Assessment is a complex beast that once seemed so simple. When I started teaching we assessed in KS3 by getting pupils to produce a piece of extended writing at the end of the topic and assessed that against national curriculum level descriptors. This created a whole host of problems. The level descriptors were never meant to be used to assess individual pieces of work but were designed to sum up where a pupil might be by the end of the key stage. They were also full of highly subjective statements. Take a look at the KS3 Geography descriptor for level 5.
Pupils describe and begin to explain geographical patterns and physical and human processes. They describe how these processes can lead to similarities and differences in the environments of different places and in the lives of people who live there. They recognise some of the links and relationships that make places dependent on each other. They suggest explanations for the ways in which human activities cause changes to the environment and the different views people hold about them. They recognise how people try to manage environments sustainably. They explain their own views and begin to suggest relevant geographical questions and issues. They select information and sources of evidence, suggest plausible conclusions to their investigations and present their findings both graphically and in writing.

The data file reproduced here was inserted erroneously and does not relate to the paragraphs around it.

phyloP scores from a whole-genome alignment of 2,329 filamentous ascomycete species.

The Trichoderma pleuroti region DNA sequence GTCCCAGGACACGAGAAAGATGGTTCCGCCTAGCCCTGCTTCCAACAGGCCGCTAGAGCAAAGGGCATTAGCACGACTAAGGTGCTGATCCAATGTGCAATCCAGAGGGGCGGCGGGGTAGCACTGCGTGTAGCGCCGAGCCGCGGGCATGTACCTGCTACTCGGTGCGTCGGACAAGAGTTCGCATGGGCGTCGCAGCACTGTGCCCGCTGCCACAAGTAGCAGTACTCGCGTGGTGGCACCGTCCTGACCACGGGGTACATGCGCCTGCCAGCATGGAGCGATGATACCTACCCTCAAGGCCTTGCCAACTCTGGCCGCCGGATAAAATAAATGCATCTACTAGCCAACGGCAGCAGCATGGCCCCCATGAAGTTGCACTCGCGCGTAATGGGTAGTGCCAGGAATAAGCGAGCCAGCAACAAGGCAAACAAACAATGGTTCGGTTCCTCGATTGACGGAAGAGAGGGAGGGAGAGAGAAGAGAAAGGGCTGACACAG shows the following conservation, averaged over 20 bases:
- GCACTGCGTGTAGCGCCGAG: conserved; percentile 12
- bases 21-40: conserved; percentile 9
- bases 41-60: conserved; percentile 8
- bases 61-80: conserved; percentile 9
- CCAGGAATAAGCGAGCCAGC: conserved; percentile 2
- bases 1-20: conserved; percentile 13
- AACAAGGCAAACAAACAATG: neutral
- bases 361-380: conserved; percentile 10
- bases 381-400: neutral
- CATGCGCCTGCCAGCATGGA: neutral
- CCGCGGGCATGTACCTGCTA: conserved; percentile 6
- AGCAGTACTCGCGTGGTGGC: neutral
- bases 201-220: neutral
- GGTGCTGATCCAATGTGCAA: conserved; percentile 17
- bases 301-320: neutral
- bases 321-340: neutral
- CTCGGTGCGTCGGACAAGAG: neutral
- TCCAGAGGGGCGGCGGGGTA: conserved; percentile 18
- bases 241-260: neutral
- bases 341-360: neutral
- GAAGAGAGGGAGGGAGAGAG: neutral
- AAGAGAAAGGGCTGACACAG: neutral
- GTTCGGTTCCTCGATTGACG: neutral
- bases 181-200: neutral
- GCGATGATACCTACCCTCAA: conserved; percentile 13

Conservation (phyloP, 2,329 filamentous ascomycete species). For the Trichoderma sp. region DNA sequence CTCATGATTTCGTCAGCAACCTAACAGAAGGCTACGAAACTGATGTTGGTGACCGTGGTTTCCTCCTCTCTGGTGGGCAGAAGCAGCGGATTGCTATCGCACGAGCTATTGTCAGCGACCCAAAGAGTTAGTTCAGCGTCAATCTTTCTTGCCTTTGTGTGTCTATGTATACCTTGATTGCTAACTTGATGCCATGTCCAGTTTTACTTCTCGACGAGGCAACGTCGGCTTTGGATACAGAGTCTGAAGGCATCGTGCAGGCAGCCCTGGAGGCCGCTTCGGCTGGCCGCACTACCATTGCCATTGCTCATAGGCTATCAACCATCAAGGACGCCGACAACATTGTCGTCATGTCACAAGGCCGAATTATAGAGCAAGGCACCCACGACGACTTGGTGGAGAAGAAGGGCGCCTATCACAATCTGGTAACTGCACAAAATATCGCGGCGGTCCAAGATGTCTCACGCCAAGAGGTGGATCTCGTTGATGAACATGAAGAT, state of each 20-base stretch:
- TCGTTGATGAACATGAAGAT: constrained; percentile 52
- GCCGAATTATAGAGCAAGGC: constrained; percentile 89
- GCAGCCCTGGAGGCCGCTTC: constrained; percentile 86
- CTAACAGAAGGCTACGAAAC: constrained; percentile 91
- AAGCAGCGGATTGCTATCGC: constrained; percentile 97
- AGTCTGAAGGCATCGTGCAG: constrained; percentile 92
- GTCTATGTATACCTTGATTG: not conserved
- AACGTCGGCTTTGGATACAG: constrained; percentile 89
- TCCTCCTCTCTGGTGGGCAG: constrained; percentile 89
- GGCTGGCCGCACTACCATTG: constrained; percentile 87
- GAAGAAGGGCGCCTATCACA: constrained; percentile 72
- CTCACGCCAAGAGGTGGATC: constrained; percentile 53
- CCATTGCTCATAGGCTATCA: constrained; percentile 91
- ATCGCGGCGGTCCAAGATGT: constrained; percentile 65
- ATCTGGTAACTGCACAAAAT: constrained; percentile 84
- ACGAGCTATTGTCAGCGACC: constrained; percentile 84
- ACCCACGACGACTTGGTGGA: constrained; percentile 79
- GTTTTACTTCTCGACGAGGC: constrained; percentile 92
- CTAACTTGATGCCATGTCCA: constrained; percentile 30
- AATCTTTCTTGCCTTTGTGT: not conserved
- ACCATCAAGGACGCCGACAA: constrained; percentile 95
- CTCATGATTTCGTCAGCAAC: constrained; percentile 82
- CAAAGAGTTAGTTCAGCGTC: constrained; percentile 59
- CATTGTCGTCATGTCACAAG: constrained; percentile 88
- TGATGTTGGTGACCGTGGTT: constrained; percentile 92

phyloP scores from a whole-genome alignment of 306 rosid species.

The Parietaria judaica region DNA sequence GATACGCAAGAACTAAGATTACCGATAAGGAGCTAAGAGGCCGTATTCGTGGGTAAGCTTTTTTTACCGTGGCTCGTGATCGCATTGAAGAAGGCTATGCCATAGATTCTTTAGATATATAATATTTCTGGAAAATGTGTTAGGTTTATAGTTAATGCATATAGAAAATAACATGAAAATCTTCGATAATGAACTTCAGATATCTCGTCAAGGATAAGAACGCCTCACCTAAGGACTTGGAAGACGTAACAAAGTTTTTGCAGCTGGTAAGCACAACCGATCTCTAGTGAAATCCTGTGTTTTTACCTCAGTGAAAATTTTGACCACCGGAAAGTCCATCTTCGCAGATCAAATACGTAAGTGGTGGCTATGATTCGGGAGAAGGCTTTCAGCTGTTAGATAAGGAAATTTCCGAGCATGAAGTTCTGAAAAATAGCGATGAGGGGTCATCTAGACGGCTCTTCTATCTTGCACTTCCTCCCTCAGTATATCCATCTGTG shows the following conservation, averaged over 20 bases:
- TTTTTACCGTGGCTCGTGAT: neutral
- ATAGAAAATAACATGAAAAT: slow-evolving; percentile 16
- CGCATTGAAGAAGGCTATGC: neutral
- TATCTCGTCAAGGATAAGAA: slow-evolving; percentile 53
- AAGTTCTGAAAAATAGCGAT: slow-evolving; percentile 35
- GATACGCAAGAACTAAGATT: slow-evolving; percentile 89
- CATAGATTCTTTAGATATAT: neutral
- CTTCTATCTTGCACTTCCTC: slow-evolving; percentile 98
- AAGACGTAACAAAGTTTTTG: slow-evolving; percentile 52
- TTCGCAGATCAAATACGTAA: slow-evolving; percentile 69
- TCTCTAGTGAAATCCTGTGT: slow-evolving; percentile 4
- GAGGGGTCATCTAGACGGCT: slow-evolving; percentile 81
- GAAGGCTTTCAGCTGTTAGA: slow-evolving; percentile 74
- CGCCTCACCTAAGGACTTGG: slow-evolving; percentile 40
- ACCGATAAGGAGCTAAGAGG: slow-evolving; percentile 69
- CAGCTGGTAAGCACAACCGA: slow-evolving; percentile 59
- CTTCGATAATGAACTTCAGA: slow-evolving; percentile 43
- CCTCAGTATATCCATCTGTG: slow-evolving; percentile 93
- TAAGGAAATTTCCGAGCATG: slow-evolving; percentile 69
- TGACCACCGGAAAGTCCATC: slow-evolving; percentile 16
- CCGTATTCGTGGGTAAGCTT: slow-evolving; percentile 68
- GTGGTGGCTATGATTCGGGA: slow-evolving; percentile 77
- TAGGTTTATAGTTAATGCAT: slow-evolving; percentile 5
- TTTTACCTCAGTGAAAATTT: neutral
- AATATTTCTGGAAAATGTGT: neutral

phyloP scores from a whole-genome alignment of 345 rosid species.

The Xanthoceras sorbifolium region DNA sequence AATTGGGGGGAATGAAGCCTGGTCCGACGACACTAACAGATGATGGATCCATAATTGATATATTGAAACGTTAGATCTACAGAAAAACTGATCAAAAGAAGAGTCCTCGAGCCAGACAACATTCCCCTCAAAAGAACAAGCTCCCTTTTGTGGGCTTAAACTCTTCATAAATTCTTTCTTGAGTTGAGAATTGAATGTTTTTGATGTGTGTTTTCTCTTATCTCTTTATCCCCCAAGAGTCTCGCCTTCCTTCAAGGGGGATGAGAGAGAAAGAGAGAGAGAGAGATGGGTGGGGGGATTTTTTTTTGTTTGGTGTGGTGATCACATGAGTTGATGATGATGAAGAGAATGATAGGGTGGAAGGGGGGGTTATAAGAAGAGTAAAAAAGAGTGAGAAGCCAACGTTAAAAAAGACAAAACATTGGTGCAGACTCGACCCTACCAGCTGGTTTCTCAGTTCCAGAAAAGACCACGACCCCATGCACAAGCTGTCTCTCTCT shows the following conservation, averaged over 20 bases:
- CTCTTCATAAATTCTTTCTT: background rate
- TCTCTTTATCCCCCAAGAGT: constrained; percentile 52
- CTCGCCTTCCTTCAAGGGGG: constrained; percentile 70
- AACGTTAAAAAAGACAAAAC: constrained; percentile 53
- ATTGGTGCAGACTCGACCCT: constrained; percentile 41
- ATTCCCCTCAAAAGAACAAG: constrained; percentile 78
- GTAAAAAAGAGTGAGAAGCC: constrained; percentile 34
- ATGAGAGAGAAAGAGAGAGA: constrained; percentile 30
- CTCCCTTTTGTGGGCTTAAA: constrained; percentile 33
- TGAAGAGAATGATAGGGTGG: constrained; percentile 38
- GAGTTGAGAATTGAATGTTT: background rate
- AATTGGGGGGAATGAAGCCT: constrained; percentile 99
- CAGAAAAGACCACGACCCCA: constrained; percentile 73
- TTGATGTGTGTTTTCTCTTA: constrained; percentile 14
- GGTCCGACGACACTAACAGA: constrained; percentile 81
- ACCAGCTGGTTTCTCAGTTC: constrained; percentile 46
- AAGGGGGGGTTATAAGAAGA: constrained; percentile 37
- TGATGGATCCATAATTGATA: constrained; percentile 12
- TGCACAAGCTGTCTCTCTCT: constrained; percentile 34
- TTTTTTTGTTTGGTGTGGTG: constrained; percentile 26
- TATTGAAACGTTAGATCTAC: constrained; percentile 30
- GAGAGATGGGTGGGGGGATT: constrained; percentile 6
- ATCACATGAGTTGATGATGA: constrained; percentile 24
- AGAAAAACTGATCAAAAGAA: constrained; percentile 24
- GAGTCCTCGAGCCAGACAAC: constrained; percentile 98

How do you actually know if pupils recognise “how people try to manage environments sustainably”? Which people? Which actions? Should they recognise that some people try to drive their car less or that there are carbon off-set schemes? Should they recognise that rainforests can be conserved through national parks and bio-reserves or the complexities of managed exploitation? You can do the same thing with any statement in any prose based descriptor. The purpose of a summative assessment is to create a shared understanding. A “5” needs to mean the same thing whether that is “meets the following criteria” or “is in the top X% of the population”.
At GCSE it was once easier to make a summative assessment of where pupils were at as we had a bank of old exam papers and their grade boundaries. We knew that on a certain paper you needed X% of the marks to achieve Y. Those days are gone. It has been depressing to see the desperation with which teachers have scrabbled around to try and create their own grade boundaries or to use the boundaries created by others. The subject groups on Facebook are full of people sharing the grade boundaries they are using; and every one is different. The grade boundaries will also shift each year to prevent grade inflation and the grade boundaries will vary anyway according to the difficulty of the paper. There is no shared understanding of what each grade means.
This has been in my mind a lot of the last few months as I have tried to create a new assessment model for the department that allows us to make a summative judgement about whether a pupil is on track or not. This is all I need a summative judgement to do. I am lucky to work in a wonderful school that doesn’t insist on teachers doing the impossible and pretend to know which grade pupils would currently be on; and as a Head of Department and as a teacher all I really want to know is, are they where they should be or does there need to be something done differently.